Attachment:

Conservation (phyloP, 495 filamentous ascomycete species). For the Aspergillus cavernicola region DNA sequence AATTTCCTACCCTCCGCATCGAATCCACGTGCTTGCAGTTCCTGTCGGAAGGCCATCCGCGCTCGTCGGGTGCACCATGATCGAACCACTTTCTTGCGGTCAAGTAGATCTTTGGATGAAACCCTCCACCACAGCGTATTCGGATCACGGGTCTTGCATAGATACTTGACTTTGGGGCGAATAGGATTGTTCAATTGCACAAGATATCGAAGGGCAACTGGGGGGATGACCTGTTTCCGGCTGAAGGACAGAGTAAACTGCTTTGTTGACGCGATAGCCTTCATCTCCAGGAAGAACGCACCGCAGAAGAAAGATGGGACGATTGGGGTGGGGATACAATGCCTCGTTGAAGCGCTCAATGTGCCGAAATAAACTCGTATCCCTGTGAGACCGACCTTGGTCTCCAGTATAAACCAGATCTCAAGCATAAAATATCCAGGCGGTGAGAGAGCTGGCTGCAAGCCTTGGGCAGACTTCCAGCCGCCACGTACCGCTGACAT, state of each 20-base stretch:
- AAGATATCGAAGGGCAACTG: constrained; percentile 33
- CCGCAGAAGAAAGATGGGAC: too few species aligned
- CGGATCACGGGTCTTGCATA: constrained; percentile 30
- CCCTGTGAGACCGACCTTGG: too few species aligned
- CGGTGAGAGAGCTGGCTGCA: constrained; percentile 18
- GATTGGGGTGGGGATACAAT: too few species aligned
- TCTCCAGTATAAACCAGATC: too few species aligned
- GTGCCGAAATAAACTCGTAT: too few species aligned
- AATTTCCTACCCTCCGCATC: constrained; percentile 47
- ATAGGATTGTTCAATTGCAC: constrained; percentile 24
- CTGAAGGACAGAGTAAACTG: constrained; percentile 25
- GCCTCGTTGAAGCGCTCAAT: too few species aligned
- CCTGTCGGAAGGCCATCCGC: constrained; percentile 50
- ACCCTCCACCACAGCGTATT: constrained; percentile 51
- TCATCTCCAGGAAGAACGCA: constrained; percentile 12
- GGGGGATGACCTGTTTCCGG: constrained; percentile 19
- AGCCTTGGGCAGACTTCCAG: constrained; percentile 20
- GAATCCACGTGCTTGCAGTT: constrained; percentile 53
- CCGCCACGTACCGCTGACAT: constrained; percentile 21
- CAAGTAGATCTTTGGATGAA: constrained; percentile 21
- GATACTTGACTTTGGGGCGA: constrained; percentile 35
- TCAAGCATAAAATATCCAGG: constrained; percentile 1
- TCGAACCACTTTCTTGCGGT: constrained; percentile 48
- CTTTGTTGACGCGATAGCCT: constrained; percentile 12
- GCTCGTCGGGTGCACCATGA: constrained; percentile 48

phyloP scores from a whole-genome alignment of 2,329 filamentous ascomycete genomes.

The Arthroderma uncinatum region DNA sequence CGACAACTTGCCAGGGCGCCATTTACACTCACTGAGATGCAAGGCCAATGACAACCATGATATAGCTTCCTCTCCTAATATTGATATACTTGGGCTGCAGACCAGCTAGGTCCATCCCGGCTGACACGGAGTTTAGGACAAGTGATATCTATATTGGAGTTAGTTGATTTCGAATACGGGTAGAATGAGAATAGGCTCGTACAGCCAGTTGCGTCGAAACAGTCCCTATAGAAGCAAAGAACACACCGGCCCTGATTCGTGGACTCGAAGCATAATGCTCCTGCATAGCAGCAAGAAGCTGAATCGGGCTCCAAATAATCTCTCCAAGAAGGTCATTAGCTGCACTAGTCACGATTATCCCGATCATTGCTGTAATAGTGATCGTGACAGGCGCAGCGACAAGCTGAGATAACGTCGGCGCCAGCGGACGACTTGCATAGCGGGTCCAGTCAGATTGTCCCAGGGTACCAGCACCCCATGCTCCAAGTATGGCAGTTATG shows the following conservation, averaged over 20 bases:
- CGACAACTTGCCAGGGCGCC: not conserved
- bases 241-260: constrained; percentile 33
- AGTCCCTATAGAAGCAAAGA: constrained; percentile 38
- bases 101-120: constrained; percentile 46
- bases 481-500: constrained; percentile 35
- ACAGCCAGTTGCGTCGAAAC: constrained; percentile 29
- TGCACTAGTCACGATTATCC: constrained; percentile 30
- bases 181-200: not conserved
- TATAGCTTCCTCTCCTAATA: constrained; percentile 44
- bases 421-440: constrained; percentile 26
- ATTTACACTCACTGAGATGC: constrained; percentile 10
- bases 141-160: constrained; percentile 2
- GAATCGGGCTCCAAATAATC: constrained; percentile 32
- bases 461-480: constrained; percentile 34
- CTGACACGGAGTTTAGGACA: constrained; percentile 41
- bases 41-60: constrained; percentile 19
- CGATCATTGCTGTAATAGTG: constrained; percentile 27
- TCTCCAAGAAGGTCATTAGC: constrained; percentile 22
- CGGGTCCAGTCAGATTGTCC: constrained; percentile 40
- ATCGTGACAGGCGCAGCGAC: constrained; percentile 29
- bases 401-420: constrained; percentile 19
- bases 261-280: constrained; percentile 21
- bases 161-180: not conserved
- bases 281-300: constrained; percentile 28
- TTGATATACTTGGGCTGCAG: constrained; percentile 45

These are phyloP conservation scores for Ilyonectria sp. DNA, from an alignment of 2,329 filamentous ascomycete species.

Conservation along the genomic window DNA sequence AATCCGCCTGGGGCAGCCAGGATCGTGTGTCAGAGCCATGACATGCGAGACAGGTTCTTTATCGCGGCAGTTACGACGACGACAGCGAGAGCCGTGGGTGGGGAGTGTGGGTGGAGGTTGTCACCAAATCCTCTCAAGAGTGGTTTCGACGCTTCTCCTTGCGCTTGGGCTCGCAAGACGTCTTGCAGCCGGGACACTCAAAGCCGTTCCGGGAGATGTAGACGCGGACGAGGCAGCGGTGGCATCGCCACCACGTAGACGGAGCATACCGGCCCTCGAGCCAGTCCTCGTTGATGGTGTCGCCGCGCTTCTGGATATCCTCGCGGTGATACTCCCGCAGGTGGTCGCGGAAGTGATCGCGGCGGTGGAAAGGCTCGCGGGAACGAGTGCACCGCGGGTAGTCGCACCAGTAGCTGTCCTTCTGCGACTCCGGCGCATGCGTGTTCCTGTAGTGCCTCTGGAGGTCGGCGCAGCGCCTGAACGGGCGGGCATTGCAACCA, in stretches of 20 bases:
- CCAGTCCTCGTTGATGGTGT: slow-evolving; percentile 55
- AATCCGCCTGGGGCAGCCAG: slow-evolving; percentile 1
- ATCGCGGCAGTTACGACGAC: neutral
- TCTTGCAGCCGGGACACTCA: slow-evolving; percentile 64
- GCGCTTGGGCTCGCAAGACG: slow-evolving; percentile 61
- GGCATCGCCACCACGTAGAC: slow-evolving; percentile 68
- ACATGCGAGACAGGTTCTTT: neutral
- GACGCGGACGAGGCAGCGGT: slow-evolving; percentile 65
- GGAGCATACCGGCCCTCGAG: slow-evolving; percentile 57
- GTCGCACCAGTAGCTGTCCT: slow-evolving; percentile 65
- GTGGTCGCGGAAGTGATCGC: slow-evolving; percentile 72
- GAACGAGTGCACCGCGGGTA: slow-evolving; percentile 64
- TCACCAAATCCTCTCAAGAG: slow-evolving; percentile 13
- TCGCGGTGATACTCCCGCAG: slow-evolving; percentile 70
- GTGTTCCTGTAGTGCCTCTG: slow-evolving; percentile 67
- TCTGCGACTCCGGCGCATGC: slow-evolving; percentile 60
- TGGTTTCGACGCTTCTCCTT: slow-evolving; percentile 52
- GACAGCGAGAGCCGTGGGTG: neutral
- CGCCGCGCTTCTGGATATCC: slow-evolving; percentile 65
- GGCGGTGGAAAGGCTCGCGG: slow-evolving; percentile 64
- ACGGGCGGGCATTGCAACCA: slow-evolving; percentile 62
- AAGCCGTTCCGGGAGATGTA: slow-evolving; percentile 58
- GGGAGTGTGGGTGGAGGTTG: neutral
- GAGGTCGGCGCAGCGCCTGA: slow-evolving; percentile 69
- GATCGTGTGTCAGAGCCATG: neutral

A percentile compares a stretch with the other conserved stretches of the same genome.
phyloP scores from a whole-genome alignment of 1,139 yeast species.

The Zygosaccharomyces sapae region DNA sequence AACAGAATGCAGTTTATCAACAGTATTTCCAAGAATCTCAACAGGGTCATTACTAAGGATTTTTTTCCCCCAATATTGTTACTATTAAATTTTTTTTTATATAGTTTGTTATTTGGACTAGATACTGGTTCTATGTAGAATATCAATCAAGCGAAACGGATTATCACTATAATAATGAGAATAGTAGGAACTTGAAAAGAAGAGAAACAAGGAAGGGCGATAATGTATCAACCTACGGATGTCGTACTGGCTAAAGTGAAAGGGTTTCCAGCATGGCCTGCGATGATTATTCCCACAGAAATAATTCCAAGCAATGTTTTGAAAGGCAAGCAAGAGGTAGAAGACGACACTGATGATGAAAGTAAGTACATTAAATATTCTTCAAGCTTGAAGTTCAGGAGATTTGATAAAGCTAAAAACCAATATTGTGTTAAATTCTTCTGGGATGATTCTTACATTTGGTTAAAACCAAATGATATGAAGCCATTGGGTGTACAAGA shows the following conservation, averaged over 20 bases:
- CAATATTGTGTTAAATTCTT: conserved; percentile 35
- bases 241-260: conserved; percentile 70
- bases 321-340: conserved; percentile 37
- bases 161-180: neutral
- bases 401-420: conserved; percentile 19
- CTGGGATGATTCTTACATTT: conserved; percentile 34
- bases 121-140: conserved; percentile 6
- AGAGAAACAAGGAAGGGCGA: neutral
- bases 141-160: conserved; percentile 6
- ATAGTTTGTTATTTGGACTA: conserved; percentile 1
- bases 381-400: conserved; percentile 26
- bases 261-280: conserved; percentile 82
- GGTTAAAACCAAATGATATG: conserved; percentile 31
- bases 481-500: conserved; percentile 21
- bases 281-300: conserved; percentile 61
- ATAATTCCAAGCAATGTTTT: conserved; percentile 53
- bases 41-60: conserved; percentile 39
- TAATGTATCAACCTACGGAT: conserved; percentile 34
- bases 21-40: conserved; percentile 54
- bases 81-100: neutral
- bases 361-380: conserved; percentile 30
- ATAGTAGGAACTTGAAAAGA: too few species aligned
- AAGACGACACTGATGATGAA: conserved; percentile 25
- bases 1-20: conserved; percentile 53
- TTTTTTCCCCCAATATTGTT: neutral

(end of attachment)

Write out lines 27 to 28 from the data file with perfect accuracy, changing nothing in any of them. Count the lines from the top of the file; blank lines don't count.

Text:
phyloP scores from a whole-genome alignment of 2,329 filamentous ascomycete genomes.

The Arthroderma uncinatum region DNA sequence CGACAACTTGCCAGGGCGCCATTTACACTCACTGAGATGCAAGGCCAATGACAACCATGATATAGCTTCCTCTCCTAATATTGATATACTTGGGCTGCAGACCAGCTAGGTCCATCCCGGCTGACACGGAGTTTAGGACAAGTGATATCTATATTGGAGTTAGTTGATTTCGAATACGGGTAGAATGAGAATAGGCTCGTACAGCCAGTTGCGTCGAAACAGTCCCTATAGAAGCAAAGAACACACCGGCCCTGATTCGTGGACTCGAAGCATAATGCTCCTGCATAGCAGCAAGAAGCTGAATCGGGCTCCAAATAATCTCTCCAAGAAGGTCATTAGCTGCACTAGTCACGATTATCCCGATCATTGCTGTAATAGTGATCGTGACAGGCGCAGCGACAAGCTGAGATAACGTCGGCGCCAGCGGACGACTTGCATAGCGGGTCCAGTCAGATTGTCCCAGGGTACCAGCACCCCATGCTCCAAGTATGGCAGTTATG shows the following conservation, averaged over 20 bases: